"This is a big problem to us with big families, because the 10 kilograms lasts for two days and this is also impacting negatively of our day household chores, " Jere said. "We are spending time queuing for maize at the ADMARC depots, sometimes even returning home without buying just because of extraordinary long queues.”  

She also said that despite the rationing private traders have taken advantage of the maize shortage by selling the staple grain at double the prices sold in ADMARC depots.

Until last year, Malawi had registered several years of a maize surplus, following the introduction of a fertilizer subsidy program in 2005.

The country earned a reputation of being an African food producer after it sold about 40,000 metric tons of maize to Zimbabwe and donated 5,000 metric tons each to Lesotho and Swaziland.  But last week, media reports indicated nine people had died of hunger related illnesses in the central district of Dedza.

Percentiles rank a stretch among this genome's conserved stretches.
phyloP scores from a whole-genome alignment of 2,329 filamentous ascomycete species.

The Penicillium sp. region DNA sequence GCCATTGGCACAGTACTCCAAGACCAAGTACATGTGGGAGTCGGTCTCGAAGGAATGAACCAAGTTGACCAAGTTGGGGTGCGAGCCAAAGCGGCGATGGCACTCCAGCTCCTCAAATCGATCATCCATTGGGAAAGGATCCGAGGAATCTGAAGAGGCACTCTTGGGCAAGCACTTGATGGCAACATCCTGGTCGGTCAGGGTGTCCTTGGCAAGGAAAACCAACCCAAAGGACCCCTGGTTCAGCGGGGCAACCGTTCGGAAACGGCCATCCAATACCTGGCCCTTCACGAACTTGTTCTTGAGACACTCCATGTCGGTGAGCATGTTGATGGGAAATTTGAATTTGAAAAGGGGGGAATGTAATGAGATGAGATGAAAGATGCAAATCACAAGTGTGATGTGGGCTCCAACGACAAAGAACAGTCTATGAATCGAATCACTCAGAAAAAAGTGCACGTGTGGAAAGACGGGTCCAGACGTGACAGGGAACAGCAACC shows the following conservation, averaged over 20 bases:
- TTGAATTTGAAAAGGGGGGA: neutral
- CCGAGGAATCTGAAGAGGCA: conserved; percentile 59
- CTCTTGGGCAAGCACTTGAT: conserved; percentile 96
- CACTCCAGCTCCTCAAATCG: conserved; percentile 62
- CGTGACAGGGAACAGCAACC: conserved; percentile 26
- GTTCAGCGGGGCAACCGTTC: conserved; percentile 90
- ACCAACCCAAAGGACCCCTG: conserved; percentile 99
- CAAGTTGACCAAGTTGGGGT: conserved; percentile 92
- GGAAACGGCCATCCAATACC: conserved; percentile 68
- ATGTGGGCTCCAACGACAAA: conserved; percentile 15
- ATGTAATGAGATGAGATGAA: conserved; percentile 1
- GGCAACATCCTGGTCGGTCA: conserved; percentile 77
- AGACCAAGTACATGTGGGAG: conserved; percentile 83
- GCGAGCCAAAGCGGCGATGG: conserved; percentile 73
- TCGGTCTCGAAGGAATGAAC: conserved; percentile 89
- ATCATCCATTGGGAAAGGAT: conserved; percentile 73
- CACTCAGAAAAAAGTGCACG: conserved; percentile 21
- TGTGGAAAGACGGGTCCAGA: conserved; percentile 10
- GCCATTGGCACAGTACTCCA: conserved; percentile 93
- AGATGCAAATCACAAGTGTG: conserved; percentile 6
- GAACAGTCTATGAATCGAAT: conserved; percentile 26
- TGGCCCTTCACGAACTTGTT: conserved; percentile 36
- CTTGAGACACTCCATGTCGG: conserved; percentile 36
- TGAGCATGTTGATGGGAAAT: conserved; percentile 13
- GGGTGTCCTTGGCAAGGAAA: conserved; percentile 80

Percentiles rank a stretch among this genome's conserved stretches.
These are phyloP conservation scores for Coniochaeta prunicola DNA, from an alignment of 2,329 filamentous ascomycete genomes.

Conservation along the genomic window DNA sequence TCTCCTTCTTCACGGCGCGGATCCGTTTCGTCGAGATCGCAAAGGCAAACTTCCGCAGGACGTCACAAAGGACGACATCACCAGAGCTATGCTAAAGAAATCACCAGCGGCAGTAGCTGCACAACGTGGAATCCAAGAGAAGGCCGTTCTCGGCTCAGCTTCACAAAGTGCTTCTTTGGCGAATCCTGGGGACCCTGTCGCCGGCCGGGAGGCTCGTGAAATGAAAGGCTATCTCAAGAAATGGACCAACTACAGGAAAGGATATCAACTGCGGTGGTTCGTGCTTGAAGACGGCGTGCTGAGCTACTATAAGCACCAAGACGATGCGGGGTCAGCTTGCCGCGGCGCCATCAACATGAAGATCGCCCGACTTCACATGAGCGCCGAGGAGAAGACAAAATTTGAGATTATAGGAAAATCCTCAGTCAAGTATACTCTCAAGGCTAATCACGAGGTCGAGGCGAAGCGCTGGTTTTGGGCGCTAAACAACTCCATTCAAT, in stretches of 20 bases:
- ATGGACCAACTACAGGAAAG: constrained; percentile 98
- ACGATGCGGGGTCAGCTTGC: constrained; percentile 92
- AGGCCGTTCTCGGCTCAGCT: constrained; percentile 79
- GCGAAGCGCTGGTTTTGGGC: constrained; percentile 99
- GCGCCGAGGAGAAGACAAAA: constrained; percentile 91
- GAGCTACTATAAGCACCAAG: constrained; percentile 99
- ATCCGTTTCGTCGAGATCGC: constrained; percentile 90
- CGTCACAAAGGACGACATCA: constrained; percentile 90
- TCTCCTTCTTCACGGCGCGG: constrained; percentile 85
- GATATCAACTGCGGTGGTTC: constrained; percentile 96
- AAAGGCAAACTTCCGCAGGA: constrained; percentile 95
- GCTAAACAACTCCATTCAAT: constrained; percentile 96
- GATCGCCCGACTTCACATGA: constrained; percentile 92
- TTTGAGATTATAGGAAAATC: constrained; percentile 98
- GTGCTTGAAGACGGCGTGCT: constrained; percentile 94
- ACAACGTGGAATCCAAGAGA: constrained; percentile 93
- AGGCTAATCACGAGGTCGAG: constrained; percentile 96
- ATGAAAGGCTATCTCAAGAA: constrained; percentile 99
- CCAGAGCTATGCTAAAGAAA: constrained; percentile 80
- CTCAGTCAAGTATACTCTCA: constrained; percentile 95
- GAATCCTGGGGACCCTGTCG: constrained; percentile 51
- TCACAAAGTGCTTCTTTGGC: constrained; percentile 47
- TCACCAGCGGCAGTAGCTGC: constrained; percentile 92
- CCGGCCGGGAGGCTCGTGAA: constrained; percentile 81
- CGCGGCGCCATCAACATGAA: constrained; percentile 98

“I think there is something wrong which the government is doing because we know that somebody is keeping the maize," Kapito said. " The president can go to the rally and distributing 2,000 bags of maize, where is she is getting that maize?”

But Chilapondwa insists nothing is wrong, saying the country has enough maize to keep it going through the lean period.

You May Like

Could Nemtsov Threaten Putin in Death as in Life?

Dynamic and debonair opposition leader had supported liberal economic reforms, criticized Russian president's aggression in Ukraine More

Oil Smuggling Highlights Challenges in Shutting Down IS Finances

Pentagon spokesman says Islamic State 'certainly continues to get revenue from the oil industry black market' but that airstrikes have made a dent More

India Focuses on Infrastructure, Investment to Propel Economy

Government expects economy to grow at 8 to 8.5 percent in next fiscal year More

This forum has been closed.
Comment Sorting
Comments
     
by: Brocherd from: Chirwabrocherd
January 29, 2014 2:14 PM
Selling the maize outside while the people are dying because of hunger, the government is doing very very wrong you can not think about your own people?

Featured Videos

Your JavaScript is turned off or you have an old version of Adobe's Flash Player. Get the latest Flash player.
US Supreme Court Hears Hijab Discrimination Casei